ers. Journal of Psychosocial Oncology, 33, 34–47. doi:10.1080/07347332.2014.977416

Butow, P.N., Brown, R.F., Cogar, S., Tattersall, M.H., & Dunn, S.M. (2002). Oncologists’ reactions

to cancer patients’ verbal cues. Psycho-Oncology, 11, 47–58.

Carlson, L.E., Groff, S.L., Maciejewski, O., & Bultz, B.D. (2010). Screening for distress in lung and

breast cancer outpatients: A randomized controlled trial. Journal of Clinical Oncology, 28,

4884–4891. doi:10.1200/JCO.2009.27.3698

Carlson, L.E., Waller, A., Groff, S.L., Giese-Davis, J., & Bultz, B.D. (2013). What goes up does not

always come down: Patterns of distress, physical and psychosocial morbidity in people

with cancer over a one year period. Psycho-Oncology, 22, 168–176. doi:10.1002/pon.2068

Carlson, L.E., Waller, A., & Mitchell, A.J. (2012). Screening for distress and unmet needs in

patients with cancer: Review and recommendations. Journal of Clinical Oncology, 30,

1160–1177. doi:10.1200/JCO.2011.39.5509

Chambers, S.K., Zajdlewicz, L., Youlden, D.R., Holland, J.C., & Dunn, J. (2014). The validity of

the distress thermometer in prostate cancer populations. Psycho-Oncology, 23, 195–203.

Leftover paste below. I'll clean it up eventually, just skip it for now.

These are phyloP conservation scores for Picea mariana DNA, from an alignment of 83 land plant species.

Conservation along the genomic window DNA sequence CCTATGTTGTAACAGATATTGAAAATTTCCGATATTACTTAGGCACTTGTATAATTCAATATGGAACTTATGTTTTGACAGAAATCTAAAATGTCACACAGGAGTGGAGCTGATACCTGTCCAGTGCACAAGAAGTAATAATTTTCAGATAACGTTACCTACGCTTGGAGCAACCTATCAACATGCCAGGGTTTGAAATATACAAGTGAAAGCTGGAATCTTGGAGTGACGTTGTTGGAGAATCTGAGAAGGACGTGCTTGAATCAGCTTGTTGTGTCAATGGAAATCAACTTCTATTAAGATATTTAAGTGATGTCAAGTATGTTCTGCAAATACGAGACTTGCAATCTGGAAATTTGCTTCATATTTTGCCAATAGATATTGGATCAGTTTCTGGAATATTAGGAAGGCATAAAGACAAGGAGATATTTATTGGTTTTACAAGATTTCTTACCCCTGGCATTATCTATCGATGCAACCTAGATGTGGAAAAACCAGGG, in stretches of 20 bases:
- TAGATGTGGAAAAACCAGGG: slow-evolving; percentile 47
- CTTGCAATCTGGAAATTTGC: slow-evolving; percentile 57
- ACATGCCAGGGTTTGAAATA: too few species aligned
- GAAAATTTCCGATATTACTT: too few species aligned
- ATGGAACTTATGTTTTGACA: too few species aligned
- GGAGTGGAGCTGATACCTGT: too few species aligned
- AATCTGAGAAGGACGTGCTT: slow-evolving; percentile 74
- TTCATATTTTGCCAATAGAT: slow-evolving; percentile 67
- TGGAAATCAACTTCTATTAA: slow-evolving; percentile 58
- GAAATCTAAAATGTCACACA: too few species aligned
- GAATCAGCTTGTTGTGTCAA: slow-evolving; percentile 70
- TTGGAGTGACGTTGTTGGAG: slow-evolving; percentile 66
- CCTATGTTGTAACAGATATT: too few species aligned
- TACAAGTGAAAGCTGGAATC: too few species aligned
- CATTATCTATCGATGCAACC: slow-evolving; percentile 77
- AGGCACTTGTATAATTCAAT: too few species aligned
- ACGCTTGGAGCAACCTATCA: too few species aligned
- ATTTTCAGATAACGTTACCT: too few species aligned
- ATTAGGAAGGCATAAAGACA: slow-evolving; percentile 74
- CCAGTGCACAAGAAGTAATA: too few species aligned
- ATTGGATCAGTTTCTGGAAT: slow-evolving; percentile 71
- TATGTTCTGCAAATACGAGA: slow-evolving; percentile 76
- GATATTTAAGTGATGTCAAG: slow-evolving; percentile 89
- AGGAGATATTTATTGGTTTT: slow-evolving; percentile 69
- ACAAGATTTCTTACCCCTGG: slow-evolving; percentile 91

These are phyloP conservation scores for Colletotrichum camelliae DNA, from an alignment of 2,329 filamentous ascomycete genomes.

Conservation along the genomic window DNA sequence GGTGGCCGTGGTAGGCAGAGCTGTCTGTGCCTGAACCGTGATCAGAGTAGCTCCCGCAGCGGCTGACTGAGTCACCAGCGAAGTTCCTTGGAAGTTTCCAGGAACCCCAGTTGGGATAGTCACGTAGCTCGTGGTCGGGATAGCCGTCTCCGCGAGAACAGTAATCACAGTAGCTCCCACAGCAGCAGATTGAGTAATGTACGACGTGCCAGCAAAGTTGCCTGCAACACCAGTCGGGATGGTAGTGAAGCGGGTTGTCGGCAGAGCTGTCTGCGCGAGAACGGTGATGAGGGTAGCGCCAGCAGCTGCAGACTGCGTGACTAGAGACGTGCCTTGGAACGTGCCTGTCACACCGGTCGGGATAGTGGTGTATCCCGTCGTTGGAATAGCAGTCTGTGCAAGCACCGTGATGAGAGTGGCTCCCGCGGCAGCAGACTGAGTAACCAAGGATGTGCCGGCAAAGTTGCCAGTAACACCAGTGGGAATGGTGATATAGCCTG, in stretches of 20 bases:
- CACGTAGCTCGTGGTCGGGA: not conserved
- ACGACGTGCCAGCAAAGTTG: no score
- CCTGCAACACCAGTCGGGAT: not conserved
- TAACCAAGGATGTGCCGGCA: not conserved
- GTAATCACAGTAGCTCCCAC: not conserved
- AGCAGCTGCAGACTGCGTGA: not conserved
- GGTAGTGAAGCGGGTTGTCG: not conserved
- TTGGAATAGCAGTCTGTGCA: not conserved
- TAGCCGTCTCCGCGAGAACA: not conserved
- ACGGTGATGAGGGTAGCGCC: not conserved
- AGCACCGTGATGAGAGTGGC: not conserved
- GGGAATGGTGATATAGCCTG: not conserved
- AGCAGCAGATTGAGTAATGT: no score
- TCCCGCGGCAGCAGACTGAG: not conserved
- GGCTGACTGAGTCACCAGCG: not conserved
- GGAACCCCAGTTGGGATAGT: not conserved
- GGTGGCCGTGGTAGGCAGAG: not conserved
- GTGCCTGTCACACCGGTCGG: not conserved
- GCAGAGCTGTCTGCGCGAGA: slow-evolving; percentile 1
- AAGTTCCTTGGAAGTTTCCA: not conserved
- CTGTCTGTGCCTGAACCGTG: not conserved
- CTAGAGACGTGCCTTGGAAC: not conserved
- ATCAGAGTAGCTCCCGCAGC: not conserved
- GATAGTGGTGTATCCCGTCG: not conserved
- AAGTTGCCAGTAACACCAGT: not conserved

Department of Health, Western Australia. (2008a). Gynaecological cancer model of care. Perth,

Australia: Cancer and Palliative Care Network. Retrieved from http://www.healthnetworks

Department of Health, Western Australia. (2008b). Psycho-Oncology model of care. Perth,

Australia: Cancer and Palliative Care Network. Retrieved from http://www.healthnetworks

Donovan, K.A., Grassi, L., McGinty, H.L., & Jacobsen, P.B. (2014). Validation of the distress ther-

mometer worldwide: State of the science. Psycho-Oncology, 23, 241–250. doi:10.1002/


Emden, C., & Sandelowski, M. (1998). The good, the bad and the relative, part one: Concep-

tions of goodness in qualitative research. International Journal of Nursing Practice, 4,


Faller, H., Schuler, M., Richard, M., Heckl, U., Weis, J., & Kuffner, R. (2013). Effects of

psycho-oncologic interventions on emotional distress and quality of life in adult patients

with cancer: Systematic review and meta-analysis. Journal of Clinical Oncology, 31,

782–793. doi:10.1200/JCO.2011.40.8922

Fitch, M.I. (2011). Screening for distress: A role for oncology nursing. Current Opinion in Oncol-

ogy, 23, 331–337. doi:10.1097/CCO.0b013e32834791a1

Han, X., Lin, C.C., Li, C., de Moor, J.S., Rodriguez, J.L., Kent, E.E., & Forsythe, L.P. (2015). Associa-

tion between serious psychological distress and health care use and expenditures by

cancer history. Cancer, 121, 614–622. doi:10.1002/cncr.29102

Heyn, L., Ruland, C.M., & Finset, A. (2012). Effects of an interactive tailored patient assessment

tool on eliciting and responding to cancer patients’ cues and concerns in clinical

consultations with physicians and nurses. Patient Education and Counseling, 86, 158–165.


Holland, J., Watson, M., & Dunn, J. (2011). The IPOS new International Standard of Quality

Cancer Care: Integrating the psychosocial domain into routine care. Psycho-Oncology, 20,